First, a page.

At sentencing last year, Doneburgh blamed the case on a "cowardly informant," saying he was "guilty of trusting a business partner." He said the weapons were used to advance his shooting skills and promote his product knowledge. He ended by apologizing.

Todd admonished Doneburgh for not taking ownership of his actions.

"I'm not sure what you are apologizing for," Todd said. "You're not saying you did anything wrong ... that's a problem with this case."

cop sentenced to 13 years in prison

INDIANAPOLIS — A former Indianapolis police officer convicted of drunk driving will spend 13 years in prison.
A judged sentence David Bisard to16 years in prison with three years suspended.
The sentencing came down one day after Bisard resigned from the IMPD.
He was found guilty in early November of drunk driving and causing a crash that killed one person.
"Best outcome is that David Bisard goes to prison, he serves his sentence and he comes out, he's a good father to his children and he never causes any harm and never gets arrested again," said Deputy Prosecutor Denise Robinson. "For me, that's the best result."
The three years suspended sentence will be spent on probation.

The secret diary of Gerry Hyland: Hey...what about the shooting of John Geer?

The secret diary of Gerry Hyland: Hey...what about the shooting of John Geer?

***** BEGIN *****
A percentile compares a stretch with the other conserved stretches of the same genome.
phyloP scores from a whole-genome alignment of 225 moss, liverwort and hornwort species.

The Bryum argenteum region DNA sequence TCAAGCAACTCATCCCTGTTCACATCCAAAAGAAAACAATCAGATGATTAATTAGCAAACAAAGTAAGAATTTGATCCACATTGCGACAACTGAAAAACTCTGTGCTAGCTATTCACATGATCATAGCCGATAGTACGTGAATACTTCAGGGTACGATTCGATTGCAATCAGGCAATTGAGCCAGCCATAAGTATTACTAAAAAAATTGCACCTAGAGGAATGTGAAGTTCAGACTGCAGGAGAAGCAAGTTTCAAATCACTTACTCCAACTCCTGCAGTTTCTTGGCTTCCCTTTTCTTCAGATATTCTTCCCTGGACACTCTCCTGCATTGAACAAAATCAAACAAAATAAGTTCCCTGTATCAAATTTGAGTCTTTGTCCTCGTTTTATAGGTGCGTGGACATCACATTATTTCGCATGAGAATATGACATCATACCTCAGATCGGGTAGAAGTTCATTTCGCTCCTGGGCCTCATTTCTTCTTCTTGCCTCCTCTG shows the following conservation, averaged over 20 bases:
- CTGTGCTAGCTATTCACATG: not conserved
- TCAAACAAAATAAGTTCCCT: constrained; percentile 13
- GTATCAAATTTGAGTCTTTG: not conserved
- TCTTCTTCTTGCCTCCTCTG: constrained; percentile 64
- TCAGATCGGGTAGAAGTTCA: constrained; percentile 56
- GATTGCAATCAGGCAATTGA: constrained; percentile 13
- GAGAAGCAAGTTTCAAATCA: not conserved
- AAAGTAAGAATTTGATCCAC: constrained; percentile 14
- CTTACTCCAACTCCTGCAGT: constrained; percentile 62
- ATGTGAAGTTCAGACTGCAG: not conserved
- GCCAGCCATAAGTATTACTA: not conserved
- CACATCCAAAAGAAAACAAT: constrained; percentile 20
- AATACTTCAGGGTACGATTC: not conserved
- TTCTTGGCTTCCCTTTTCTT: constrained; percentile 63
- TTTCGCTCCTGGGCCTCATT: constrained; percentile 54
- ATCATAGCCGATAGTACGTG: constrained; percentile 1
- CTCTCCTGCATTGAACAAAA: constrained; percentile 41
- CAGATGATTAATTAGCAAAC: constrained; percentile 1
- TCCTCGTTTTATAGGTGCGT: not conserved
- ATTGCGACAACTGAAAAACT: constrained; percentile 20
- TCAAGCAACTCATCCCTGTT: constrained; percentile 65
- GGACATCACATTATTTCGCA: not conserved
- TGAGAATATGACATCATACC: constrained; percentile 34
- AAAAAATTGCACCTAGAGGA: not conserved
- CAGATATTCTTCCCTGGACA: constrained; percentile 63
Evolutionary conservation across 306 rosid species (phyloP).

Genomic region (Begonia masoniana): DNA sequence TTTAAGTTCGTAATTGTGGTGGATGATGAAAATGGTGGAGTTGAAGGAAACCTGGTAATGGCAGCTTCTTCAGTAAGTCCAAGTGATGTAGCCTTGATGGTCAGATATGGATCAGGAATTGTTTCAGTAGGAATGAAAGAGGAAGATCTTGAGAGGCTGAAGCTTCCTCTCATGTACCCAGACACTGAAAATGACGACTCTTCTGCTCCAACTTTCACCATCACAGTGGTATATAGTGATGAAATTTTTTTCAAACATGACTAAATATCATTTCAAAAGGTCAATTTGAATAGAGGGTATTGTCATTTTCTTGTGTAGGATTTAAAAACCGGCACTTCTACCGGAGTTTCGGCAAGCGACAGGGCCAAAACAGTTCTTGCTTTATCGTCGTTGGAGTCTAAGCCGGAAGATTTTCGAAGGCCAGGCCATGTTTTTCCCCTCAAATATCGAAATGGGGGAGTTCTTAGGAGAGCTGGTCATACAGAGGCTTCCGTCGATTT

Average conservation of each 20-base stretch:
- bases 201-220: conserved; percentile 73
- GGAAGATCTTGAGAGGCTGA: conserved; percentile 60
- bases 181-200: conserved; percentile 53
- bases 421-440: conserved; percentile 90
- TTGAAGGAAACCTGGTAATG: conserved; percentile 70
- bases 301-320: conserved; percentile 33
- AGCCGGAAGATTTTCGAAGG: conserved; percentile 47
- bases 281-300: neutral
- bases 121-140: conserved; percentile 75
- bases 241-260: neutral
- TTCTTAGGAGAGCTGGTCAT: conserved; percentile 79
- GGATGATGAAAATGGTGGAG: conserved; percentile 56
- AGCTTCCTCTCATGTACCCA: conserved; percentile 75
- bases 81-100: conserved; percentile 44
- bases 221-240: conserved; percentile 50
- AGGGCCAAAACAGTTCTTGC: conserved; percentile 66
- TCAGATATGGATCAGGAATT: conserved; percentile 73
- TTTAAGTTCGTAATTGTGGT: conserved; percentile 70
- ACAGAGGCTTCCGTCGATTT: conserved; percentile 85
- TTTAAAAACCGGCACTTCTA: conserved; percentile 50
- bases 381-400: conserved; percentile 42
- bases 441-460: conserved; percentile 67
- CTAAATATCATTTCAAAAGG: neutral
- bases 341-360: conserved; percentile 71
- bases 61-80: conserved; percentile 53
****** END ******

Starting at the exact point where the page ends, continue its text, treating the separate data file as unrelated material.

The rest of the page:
Fairfax County Supervisor John W. Foust: Come out from under the desk and find out what hap...

Fairfax County Supervisor John W. Foust: Come out from under the desk and find out what hap...

The secret diary of Gerry Hyland: Hey...what about the shooting of John Geer? Come ...

The secret diary of Gerry Hyland: Hey...what about the shooting of John Geer? Come ...

In Lawsuit, SPD Learns the Cost of Disrespect

by Rick Anderson  Tue., Nov 26 2013 at 09:35AM

Seattle Police officer Ben Kelly and convicted felon Charles Shateek Smith had apparently never met until a night in January 2009, when Kelly sized up Smith to be a “fucking asshole.” When the cop confronted the 28-year-old for impeding traffic while ambling across Rainier Avenue South, then patted him down for weapons, he found two: a pellet gun that looked like a handgun, and a loaded revolver—a “little fuckin’ 22,” in Kelly’s words. As a six-time felon, Smith was illegally armed.

A judge would later rule that Kelly’s search was illegal, and suppressed the gun as evidence. Smith, facing up to 15 years in prison for being an armed offender, was released.

But as some cops and citizens might see it, it was street justice. Kelly got a convicted robber and burglar off the streets, and Smith was held eight months behind bars awaiting the court’s decision. As some might have suspected, he went on to re-offend, convicted six months later of breaking into the apartment of his baby mama and choking her. He’s now doing 10 years in prison.

Kelly went on to earn accolades from his fellow cops that year for shooting and killing fugitive Maurice Clemmons two days after he slew four Lakewood police officers. Kelly was honored nationally and locally, becoming SPD’s Officer of the Year.

But today Kelly’s faulty jaywalk arrest of Smith has cost taxpayers thousands in legal fees and a $15,000 settlement won by Smith, who filed a lawsuit from his prison cell. He claimed the cop’s disrespectful attitude and wrongful search led Smith to lose his job and family.